People talk about conflict in novels all the time, and for good reason.  Conflict is what keeps readers reading.  They need to know what happens next; they have feelings of anticipation or fear or anxiety. I think people get so caught up in creating conflict - creating dissent, enmity, barriers, challenges - that they forget that while conflict keeps people reading, treats are what make readers remember a book fondly.  Especially in romances; I never hear anyone say that their favorite romance novel is X because of Y painful, traumatic scene.  You know what I do hear?  "OMG, you have to read X because of this awesome, hot scene...."

To give a very local example: at least three people have said to me, "You have to read Tessa Dare's Goddess of the Hunt because of this closet scene."  And they were so very right.  The closet scene.  It's the first thing that pops to mind when I think of that novel, and it's a pleasant recollection.

Charlaine Harris, whose talent is mind-boggling, can do it with two words: "gracious plenty."  If you say "gracious plenty" to just about any fan of the Southern Vampire Mysteries, the fan will know exactly what you mean, and that fan will sigh, or squeal, or stare dreamy-eyed off into the distance, wishing herself in Bon Temps.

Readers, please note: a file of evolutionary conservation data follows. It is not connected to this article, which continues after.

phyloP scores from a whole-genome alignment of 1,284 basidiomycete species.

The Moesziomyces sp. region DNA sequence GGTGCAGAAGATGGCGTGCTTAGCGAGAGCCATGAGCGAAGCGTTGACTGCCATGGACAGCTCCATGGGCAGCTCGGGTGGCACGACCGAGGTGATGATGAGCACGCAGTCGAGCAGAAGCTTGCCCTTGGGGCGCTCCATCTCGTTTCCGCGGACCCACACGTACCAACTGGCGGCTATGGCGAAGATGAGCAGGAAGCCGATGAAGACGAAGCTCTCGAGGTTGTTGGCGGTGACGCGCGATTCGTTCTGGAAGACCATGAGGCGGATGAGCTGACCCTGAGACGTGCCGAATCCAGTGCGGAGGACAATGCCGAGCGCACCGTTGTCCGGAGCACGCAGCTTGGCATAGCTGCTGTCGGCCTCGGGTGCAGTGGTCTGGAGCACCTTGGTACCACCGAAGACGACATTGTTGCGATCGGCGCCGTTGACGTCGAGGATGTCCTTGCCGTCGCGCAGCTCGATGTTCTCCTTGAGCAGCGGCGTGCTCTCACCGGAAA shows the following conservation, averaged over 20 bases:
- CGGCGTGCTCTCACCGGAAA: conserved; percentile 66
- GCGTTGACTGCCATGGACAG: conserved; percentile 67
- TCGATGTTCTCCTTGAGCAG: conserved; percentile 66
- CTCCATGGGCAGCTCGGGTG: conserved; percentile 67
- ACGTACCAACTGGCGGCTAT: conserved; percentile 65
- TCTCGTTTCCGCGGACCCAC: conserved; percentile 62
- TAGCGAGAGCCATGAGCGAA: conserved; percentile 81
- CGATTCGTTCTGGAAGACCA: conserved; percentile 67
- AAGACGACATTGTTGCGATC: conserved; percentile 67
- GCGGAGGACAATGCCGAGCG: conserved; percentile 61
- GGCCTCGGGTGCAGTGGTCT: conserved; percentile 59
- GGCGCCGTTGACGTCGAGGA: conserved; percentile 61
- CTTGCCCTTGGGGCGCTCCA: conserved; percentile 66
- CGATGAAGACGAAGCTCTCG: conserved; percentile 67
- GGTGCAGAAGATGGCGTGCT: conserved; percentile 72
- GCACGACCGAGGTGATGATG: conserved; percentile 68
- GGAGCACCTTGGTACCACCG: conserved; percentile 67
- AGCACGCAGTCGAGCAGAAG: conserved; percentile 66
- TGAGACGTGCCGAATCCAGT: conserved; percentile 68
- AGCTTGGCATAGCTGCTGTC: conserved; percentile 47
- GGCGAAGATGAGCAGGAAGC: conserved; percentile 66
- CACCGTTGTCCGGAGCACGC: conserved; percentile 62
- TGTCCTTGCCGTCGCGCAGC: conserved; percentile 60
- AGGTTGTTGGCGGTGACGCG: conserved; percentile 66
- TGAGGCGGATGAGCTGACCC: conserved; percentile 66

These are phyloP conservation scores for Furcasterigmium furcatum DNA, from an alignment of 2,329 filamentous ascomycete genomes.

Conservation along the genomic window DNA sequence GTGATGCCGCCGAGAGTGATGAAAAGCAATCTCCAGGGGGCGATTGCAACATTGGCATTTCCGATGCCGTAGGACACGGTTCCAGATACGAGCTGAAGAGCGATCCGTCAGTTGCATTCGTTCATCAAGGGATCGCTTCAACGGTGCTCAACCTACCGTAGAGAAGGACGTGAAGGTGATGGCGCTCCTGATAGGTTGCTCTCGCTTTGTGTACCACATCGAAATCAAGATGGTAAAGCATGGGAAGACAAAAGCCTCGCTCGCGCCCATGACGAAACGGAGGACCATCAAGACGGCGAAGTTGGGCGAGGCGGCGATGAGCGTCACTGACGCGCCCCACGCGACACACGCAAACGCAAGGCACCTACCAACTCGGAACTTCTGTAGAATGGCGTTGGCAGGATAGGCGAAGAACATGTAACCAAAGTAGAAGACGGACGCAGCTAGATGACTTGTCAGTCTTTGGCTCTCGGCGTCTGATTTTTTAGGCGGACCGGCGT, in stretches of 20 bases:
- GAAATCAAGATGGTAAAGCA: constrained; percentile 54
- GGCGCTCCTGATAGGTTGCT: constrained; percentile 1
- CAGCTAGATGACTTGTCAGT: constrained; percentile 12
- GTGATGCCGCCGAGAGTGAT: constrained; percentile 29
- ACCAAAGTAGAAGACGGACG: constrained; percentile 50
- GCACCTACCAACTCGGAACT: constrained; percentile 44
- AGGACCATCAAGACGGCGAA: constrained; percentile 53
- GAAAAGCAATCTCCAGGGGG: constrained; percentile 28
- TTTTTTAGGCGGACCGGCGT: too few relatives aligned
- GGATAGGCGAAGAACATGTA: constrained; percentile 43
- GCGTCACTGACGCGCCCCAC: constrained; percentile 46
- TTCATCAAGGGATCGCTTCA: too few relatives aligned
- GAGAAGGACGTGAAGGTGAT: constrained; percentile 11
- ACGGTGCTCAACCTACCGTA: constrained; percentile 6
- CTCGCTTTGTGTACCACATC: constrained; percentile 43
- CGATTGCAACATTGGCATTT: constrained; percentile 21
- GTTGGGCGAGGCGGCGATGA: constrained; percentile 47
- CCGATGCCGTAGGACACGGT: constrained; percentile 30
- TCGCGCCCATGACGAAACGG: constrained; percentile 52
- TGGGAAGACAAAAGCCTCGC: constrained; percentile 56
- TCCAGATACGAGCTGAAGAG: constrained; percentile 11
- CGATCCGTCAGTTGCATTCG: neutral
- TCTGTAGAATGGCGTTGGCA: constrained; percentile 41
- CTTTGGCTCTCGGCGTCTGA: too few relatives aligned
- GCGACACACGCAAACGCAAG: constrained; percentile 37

Now, if you know the Southern Vampire mysteries you know that plenty of authors have tackled the subject of a "gracious plenty" but never so quotably, and never with such charm.  The phrase, and the scene it's a part of, is a treat.

It doesn't have to be a sex scene, although sex scenes are likely locations.  Jennifer Crusie can elicit the same reaction with dialogue.  And treats can evoke a lot of feelings, as long as one of them is a warm-fuzzy.  The birthday cake scene in Karen Marie Moning's Fever series is a good example there - it rips your heart in two and gives you a warm-fuzzy, at the same time.

I think of them like a trail of breadcrumbs, little rewards to the readers for bearing with all the stress and anxiety that the conflict causes.  When I'm writing, I'm always asking myself: how can I take this scene, as crazy at it is (OK, so my heroine has been kidnapped and my hero has just rescued her...), and make it feel special?  The characters need to jump that bar, rise above the melodrama.  The baseline, the story, isn't enough.  If a treat is done right, the feeling of romance dwarfs anything plot-related.